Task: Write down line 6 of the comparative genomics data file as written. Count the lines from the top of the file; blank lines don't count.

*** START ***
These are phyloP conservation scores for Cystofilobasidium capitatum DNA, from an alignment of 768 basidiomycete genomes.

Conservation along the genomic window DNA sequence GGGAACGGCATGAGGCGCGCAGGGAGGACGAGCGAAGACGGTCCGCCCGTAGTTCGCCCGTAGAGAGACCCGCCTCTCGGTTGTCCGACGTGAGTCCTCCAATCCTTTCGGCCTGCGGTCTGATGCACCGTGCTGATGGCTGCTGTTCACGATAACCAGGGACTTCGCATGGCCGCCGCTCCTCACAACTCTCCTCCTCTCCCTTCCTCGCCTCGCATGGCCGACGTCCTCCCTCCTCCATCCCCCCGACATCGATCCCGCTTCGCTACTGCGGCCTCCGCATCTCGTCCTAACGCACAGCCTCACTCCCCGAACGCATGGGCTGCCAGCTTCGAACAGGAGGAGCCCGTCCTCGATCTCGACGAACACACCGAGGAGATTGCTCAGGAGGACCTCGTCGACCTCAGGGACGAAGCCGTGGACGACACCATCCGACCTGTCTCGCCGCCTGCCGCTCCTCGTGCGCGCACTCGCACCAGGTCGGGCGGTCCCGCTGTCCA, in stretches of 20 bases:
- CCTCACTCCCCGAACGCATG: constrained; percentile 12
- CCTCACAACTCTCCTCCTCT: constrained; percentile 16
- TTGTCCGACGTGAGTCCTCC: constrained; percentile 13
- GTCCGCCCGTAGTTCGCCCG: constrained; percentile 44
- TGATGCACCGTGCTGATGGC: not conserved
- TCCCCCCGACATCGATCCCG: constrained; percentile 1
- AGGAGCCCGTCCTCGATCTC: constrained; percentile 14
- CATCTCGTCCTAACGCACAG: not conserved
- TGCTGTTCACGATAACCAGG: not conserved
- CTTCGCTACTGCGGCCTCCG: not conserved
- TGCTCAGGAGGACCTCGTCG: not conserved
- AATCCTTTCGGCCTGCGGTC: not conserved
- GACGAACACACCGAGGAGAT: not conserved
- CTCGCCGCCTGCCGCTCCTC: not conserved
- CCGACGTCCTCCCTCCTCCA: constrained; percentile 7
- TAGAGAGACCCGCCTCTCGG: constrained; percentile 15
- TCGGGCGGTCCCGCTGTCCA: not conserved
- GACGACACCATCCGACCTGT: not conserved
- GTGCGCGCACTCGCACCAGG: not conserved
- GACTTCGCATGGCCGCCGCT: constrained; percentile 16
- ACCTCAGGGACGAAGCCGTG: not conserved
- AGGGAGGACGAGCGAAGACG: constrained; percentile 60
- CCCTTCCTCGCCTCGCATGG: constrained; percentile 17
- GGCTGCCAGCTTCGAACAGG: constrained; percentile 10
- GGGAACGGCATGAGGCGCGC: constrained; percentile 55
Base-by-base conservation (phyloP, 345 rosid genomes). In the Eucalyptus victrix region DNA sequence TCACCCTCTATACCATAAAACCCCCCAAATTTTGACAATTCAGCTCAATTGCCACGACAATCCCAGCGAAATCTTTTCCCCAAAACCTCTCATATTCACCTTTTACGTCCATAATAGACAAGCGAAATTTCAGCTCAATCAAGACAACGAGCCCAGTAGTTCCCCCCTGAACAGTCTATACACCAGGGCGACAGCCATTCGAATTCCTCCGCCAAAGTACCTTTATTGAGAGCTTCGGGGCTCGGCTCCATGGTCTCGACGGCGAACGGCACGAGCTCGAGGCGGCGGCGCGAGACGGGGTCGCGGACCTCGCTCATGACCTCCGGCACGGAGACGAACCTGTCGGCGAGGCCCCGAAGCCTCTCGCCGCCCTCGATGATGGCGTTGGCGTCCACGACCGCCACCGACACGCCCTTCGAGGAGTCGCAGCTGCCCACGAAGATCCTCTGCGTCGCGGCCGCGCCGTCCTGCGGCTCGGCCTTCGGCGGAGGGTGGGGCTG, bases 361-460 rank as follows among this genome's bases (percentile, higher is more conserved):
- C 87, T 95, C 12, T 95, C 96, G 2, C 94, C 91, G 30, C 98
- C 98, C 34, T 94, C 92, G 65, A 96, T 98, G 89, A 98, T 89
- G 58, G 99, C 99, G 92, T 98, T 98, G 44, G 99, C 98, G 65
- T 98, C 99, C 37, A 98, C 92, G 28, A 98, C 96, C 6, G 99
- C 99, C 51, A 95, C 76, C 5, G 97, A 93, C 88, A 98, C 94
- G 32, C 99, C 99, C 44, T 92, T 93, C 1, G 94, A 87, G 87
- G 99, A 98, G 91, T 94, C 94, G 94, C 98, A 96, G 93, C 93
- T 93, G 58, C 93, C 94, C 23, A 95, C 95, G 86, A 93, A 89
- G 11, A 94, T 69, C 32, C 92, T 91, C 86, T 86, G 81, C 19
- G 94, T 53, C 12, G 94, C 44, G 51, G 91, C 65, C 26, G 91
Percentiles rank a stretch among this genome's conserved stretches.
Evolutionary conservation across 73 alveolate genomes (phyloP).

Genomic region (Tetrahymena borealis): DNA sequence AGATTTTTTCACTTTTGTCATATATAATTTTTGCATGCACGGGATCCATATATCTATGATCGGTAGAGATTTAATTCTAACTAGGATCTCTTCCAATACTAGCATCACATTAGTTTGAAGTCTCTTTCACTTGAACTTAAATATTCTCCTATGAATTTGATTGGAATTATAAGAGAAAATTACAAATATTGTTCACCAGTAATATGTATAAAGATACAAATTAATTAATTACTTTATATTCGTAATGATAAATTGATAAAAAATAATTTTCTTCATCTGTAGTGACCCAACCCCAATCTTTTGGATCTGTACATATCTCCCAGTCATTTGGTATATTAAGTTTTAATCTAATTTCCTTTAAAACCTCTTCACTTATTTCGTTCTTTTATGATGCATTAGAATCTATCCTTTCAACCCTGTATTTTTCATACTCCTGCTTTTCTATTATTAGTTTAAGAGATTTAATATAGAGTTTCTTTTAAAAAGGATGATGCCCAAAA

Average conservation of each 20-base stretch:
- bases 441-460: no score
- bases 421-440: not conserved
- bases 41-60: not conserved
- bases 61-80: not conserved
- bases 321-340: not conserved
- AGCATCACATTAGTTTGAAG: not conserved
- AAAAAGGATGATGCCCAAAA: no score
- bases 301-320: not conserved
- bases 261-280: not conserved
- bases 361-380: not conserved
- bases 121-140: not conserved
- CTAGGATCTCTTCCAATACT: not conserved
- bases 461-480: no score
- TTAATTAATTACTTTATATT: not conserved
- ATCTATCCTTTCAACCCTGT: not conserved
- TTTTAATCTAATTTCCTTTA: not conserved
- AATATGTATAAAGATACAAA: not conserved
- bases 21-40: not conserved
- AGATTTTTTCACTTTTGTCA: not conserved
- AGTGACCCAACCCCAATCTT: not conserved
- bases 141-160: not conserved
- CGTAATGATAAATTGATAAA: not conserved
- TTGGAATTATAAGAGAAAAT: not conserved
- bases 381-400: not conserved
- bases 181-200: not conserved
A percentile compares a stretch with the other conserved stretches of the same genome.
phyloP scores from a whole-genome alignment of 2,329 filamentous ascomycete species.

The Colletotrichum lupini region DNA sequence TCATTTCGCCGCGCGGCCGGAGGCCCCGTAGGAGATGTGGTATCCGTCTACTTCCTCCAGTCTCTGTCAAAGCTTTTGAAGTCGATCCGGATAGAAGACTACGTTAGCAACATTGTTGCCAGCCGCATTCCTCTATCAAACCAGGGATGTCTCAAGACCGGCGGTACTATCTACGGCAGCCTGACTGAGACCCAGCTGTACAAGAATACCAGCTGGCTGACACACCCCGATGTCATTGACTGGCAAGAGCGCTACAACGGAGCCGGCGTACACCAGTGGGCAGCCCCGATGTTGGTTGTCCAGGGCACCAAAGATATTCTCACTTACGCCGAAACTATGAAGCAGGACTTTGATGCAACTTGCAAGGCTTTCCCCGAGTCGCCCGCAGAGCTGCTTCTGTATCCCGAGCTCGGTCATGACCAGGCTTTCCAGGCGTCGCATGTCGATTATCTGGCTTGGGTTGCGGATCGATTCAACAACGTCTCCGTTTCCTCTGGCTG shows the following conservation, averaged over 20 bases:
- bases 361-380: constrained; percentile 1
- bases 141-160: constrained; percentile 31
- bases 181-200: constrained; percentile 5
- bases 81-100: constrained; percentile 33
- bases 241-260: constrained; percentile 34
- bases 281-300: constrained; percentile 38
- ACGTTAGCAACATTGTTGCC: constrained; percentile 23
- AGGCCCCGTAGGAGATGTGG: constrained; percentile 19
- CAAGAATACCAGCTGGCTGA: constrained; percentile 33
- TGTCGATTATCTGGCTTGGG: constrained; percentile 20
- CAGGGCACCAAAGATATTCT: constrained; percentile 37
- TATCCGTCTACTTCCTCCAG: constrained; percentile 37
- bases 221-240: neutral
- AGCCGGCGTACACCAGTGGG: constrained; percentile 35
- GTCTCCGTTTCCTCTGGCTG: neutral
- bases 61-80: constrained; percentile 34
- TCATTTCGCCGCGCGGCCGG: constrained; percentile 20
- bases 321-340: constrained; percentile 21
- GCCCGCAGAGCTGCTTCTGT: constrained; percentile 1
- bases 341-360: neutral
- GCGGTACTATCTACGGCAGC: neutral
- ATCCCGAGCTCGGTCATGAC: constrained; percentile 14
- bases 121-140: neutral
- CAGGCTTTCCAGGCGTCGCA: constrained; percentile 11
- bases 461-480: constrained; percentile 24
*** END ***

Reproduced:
- GTCCGCCCGTAGTTCGCCCG: constrained; percentile 44